Members at posh Westchester country club preyed on female staffers: lawsuit

A decorated squash player who expanded the sport at a suburban country club was fired after lodging a sexual harassment complaint against managers who allowed male members to abuse female staffers, according to a new lawsuit.

The Westchester Country Club in Rye is a bucolic playground boasting two championship golf courses, tennis courts, squash facilities and a beach club on Long Island Sound.

But hidden beyond the lush greens and gorgeous views is a toxic work environment rife with sexual harassment, where rich male members are allowed to prey upon female staffers, even in a #MeToo environment that frowns upon such behavior, court papers claim.

Natalie Grainger, an award winning squash player, who was running the club’s squash program, raised a racket about the behavior only to be told by company managers to resign when she wouldn’t drop the issue, according to the Manhattan Federal Court lawsuit filed on Thursday.

When she refused to resign, the lawsuit said, Grainger was fired, a harsh punishment for blowing the whistle to protect the women she worked with.

“I was shocked when I learned about the behavior of certain men at the WCC, and I ultimately lost my job because I chose to stand up for myself and other women,” Grainger said in a statement. “I hope this lawsuit will help all who have endured this kind of discrimination and bring change to the culture at the WCC.”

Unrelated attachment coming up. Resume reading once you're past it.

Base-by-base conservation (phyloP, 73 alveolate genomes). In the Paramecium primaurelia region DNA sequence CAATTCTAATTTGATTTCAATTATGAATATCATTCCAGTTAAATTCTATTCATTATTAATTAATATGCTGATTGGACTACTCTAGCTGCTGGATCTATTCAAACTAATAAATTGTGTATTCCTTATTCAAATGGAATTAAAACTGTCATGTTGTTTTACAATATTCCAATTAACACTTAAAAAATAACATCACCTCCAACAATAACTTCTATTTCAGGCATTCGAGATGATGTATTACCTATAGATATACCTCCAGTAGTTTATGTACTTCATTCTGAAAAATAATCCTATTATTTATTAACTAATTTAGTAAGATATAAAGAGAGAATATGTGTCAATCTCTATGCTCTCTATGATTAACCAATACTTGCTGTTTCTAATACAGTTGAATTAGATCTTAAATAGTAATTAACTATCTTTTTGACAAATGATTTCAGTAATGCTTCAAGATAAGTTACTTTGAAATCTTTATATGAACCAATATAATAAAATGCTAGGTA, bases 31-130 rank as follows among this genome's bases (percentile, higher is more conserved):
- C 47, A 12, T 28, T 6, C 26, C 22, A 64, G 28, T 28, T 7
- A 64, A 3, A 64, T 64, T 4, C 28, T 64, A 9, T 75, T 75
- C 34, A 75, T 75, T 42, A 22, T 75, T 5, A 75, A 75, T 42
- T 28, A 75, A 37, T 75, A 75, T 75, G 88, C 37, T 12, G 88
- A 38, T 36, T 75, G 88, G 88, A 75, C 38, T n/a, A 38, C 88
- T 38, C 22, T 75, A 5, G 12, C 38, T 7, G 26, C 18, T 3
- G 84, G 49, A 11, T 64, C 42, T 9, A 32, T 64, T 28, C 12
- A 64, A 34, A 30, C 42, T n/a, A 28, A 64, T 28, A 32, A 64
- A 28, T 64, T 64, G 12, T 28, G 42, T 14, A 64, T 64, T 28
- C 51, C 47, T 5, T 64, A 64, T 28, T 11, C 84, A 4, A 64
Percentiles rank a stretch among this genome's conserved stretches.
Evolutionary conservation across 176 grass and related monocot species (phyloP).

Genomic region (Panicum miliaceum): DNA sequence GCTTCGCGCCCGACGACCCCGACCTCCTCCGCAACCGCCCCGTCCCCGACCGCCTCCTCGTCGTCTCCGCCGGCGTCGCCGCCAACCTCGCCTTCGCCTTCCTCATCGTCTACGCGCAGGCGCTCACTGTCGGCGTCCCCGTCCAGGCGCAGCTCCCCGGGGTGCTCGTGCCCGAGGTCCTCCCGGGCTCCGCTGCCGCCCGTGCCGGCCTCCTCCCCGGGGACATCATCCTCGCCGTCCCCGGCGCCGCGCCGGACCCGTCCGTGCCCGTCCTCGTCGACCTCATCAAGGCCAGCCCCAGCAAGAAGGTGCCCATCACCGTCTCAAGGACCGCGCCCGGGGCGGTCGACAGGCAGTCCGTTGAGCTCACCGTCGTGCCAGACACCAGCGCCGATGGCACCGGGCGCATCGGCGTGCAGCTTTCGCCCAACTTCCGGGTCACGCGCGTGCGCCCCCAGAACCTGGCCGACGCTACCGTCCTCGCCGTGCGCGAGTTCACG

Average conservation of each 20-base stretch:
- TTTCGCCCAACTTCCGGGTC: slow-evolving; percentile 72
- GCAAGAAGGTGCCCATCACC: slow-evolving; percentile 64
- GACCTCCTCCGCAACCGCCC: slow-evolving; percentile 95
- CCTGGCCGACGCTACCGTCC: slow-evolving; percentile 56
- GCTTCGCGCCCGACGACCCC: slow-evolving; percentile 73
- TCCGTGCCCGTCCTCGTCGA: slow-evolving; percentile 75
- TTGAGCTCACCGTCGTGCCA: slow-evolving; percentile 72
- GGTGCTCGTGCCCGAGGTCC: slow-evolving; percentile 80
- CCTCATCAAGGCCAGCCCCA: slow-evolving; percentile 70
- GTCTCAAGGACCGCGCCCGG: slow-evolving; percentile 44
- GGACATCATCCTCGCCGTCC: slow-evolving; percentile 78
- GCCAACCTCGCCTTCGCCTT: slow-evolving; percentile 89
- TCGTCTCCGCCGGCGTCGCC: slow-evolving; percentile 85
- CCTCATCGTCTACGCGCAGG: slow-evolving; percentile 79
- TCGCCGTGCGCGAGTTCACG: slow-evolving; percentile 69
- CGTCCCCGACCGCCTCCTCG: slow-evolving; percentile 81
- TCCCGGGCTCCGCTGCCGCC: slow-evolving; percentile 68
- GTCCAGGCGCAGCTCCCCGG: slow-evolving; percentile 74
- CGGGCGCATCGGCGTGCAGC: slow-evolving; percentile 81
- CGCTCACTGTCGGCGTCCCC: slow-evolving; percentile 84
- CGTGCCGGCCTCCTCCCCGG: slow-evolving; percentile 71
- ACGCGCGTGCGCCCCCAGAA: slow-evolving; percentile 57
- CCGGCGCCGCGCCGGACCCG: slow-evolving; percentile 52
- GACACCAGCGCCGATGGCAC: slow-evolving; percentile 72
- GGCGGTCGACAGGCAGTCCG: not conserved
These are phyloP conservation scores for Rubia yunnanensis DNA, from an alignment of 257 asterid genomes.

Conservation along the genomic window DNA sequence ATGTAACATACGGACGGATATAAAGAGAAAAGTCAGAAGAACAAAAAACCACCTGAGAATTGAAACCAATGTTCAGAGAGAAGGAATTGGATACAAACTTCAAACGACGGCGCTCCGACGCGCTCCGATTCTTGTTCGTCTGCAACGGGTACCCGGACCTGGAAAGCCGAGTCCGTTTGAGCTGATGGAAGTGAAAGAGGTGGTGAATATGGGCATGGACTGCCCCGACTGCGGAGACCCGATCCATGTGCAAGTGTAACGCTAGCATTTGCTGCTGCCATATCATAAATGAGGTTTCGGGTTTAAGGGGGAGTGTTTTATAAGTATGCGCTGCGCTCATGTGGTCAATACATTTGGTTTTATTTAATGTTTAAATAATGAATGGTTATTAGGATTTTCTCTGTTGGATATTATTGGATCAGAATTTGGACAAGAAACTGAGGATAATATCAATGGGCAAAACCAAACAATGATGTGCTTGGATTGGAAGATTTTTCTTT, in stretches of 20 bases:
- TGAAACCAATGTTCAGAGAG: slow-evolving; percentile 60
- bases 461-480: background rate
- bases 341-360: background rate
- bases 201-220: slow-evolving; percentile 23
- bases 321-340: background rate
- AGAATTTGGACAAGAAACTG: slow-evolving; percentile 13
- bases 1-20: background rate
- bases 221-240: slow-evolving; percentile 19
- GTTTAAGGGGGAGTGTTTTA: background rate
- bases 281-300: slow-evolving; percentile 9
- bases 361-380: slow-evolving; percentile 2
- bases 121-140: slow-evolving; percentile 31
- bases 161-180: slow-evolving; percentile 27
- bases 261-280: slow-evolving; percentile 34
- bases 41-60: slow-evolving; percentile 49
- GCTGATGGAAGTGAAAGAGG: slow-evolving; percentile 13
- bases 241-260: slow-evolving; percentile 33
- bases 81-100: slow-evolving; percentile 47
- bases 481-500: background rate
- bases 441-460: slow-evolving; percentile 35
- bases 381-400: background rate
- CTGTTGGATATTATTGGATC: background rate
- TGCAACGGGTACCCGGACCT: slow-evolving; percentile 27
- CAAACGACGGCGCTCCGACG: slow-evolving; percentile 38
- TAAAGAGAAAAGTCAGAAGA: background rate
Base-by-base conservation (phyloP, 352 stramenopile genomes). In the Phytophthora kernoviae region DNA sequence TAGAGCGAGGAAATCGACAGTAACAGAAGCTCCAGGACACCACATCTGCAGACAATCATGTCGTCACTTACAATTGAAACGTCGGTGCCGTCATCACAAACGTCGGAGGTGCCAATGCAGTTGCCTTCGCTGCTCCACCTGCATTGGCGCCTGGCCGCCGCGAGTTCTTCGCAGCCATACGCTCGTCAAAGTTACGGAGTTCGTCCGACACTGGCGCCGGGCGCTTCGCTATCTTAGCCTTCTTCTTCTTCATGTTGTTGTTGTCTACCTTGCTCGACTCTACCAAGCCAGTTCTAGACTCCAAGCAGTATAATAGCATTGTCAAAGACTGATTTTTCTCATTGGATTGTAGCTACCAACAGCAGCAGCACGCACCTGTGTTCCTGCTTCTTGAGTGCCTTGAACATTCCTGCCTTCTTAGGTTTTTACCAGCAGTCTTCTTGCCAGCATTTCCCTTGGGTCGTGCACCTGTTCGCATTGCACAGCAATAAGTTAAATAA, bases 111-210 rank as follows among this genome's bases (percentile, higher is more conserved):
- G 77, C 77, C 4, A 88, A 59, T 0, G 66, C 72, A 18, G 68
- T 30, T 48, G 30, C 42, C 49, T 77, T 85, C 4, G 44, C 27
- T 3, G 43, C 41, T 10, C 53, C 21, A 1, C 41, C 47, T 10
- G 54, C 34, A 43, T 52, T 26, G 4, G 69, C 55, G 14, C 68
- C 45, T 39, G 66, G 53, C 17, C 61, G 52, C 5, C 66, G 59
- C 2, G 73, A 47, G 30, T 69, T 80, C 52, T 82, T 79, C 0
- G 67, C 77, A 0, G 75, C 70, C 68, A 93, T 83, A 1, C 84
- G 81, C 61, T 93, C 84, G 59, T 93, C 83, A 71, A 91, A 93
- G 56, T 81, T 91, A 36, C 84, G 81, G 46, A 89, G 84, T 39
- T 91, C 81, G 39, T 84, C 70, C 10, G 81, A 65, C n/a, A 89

Grainger, 45, became concerned in 2018 that female club employees were being harassed by male club members, according to the lawsuit.

She learned that two of the women she supervised were involved in sexual relationships with members, and in one instance, Grainger had to intervene because one of these women had, according to the woman’s sister, been drugged while out with a club member, the lawsuit said.

Grainger also saw in 2021 that a female employee was included in a “sext” exchange among male club members discussing a “lineup” of women they had apparently picked out for the evening’s “fun.”

“Based on this pattern of conduct, Grainger reasonably believed that the club was tolerating, if not permitting, the sexual harassment of female employees,” the lawsuit claims.

Grainger raised her concerns to the company’s human resources department, which was supposed to “fully investigate” and protect her as a whistleblower, according to court papers.

The company did neither, the lawsuit alleges. Within months, Grainger was fired by executives who claimed Grainger had spent excessive time away from work.

A Westchester Country Club executive did not immediately respond to a request for comment.

Grainger, who lives in Connecticut, was a competitive squash player and coach for more than 20 years. In 2018, the Westchester club hired her as squash director. There, she earned an annual base salary of $145,000, plus additional compensation from lessons, clinics, camps, tournaments and professional merchandise.

Grainger’s base salary, though, was less than the $170,000 that the club charges members as an initiation fee, the lawsuit details. Members pay an additional $15,000 in annual fees.

Grainger is suing for monetary and punitive damages to be determined at trial.